In this article, I will restrict myself to discussing the so-called ‘false recapitulation.’ False recapitulations are often cited as a hallmark of Joseph Haydn’s sonata-form style, exemplifying perhaps better than any other technique the composer’s witty and subversive engagement with formal conventions. Nevertheless, as this article aims to show, closer scrutiny reveals that the concept of false recapitulation is based on a number of different, partially incompatible cognitive, intentional, theoretical, and historical criteria.[13] In an attempt to reconstruct the “horizon of expectations” (Gadamer) of historical listeners, I shall essentially draw on two sources: the compositional practice of the time as reflected in a preliminary repertoire study (see 2.) and contemporaneous theoretical writings (see 3.). In a nutshell, I shall argue that the analytical practice of framing a double return in the development section in terms of an intentional play with listener expectations is based on the anachronistic assumptions of what I call the “modern paradigm of sonata form.” Placing expectations at the center of analysis and scrutinizing its complex preconditions allows us to arrive at a refined understanding of Haydn’s (and others’) usage of supposedly false recapitulations.

1. The Modern Paradigm of Sonata Form

Expectations never emerge in a vacuum. Rather, they are invariably guided by some sort of (implicit) theory. When speaking of expectations as implied in the notion of false recapitulation, it is therefore mandatory for any analytical endeavor to clarify the underlying theoretical premises. The current theoretical paradigm, widely accepted no later than the second half of the twentieth century in both English- and German-language countries, emphasizes the form-defining role of tonal processes and cadential markers.[14] In particular, this widely shared paradigm is essentially based on the introduction and resolution of a large-scale tonal tension. By moving away from the home key and subsequently establishing and confirming the subordinate key (the key of V), the exposition creates a ‘large-scale dissonance’[15] that calls for resolution in the movement’s second half.[16] The resulting tonal polarity can optionally be emphasized by a contrast at the thematic level.[17]

The (expendable) function of the central section, the development, in this paradigm is seen to prolong V and thus to intensify the state of tension by effectively delaying the entrance of the double return (i.e., the simultaneous occurrence of the primary theme and the home key) and the subsequent tonal resolution.[18] The development is therefore described as “a (gigantic) transition from the end of the exposition to the beginning of the recapitulation.”[19] In order not to weaken the extraordinary psychological effect conveyed by the tonic return at the moment of recapitulation, the tonic should be consistently avoided beforehand.[20] The resolution of the large-scale dissonance and thus the ‘structural’ and ‘psychological climax’[21] of the entire movement is persevered for the recapitulation launched by the double return. The double return may be prepared by an emphatic dominant sonority at the end of the developmental retransition.[22]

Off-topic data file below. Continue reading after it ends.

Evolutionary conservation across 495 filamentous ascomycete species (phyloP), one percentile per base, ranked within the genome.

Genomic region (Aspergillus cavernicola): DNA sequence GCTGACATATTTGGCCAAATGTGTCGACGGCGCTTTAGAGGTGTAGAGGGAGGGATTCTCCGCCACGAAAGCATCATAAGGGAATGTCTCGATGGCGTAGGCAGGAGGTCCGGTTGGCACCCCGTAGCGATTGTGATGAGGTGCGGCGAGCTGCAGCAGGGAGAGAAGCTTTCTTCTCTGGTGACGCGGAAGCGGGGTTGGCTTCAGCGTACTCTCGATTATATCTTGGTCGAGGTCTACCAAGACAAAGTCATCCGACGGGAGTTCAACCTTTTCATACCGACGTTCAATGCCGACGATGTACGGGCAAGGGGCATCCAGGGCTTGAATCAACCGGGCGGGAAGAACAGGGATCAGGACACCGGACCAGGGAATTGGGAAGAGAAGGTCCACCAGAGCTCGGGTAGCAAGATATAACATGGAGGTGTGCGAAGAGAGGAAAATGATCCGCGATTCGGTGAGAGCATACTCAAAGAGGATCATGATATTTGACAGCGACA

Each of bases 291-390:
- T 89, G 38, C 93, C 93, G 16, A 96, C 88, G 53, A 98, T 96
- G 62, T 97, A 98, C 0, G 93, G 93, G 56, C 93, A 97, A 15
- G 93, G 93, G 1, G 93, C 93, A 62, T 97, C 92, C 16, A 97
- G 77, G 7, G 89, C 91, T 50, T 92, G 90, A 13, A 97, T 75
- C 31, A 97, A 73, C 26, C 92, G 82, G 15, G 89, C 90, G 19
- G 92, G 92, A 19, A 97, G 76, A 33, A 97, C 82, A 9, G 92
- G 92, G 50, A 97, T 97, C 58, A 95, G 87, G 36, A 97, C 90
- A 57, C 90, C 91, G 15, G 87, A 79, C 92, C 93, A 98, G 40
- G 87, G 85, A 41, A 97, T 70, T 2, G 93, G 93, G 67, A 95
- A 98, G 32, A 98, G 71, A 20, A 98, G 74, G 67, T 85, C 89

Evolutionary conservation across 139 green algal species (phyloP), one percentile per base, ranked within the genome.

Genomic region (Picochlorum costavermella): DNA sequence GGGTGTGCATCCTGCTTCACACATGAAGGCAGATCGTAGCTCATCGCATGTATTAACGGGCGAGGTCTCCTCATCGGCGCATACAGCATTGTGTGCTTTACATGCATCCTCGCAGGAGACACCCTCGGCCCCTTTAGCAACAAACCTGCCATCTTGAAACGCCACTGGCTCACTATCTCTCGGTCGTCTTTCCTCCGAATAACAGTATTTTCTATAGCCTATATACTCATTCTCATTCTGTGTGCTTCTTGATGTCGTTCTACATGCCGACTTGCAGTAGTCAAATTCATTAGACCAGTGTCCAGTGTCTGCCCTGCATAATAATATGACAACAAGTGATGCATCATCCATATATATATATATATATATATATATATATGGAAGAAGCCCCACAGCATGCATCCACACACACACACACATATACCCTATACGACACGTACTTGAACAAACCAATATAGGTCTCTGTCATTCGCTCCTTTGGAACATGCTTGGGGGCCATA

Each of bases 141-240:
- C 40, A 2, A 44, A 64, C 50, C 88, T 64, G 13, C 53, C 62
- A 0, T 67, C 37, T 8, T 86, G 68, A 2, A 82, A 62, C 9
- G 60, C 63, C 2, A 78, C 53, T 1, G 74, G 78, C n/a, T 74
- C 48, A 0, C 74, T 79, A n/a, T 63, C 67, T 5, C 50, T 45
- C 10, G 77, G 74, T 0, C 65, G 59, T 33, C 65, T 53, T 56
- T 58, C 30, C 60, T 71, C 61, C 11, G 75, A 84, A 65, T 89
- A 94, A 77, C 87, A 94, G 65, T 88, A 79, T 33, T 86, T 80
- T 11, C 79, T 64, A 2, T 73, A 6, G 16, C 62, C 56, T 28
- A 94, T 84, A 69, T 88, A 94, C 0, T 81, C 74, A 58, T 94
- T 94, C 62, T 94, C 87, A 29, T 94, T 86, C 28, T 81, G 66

Yet if the retransition is said to prepare resolution, the crucial question is at which point in the movement the resolution occurs. The majority of theorists would agree that, in Rosen’s words, “the essential resolution is that of the second group which has never been played in the tonic and must be so played before the piece can be considered over, the matter closed.”[23] By transposing the ‘secondary theme-closing theme’ block down a fifth or up a fourth (or mixing both methods), the composer succeeds in fulfilling the requirements of the ‘sonata principle.’[24] Note that also from a Schenkerian point of view, the moment of double return is not understood as a moment of resolution but rather as articulating a “middleground rebeginning.”[25] The resolution of the background dominant takes place later in the form, namely at the end of the retransposed and cadentially confirmed secondary-theme group.[26] Here, the Urlinie reaches its goal, the first scale degree, which has previously been delayed.

So if the double return itself cannot be considered a “point of repose,”[27] why then should we ascribe any structural significance to this moment? Two aspects are worth mentioning here: First, this moment may be considered significant because it creates a parallel to the beginning of the movement, or, in Ratner’s words, “a rhyme of the melodic material of part I”[28]: the double return is the initial event of a (potentially complete) rotational cycle through the thematic material of the exposition.[29] Second, harking back to a strategy inspired by semiotics, the moment of double return can also be understood as a prospective musical sign, one that signals a moment of resolution yet to come but which it does not bring about itself. Specifically, it functions as a sign pointing ahead to the upcoming moment of resolution at the structural cadence, the I:PAC occurring at the end of the transposed secondary-theme group. That the double return can act as a pars-pro-toto for the entire formal section called “recapitulation” is possible because the double return has been associated with tonal resolution so frequently in the history of sonata form.[30]

2. The traditional view of the ‘false recapitulation’ and its underpinnings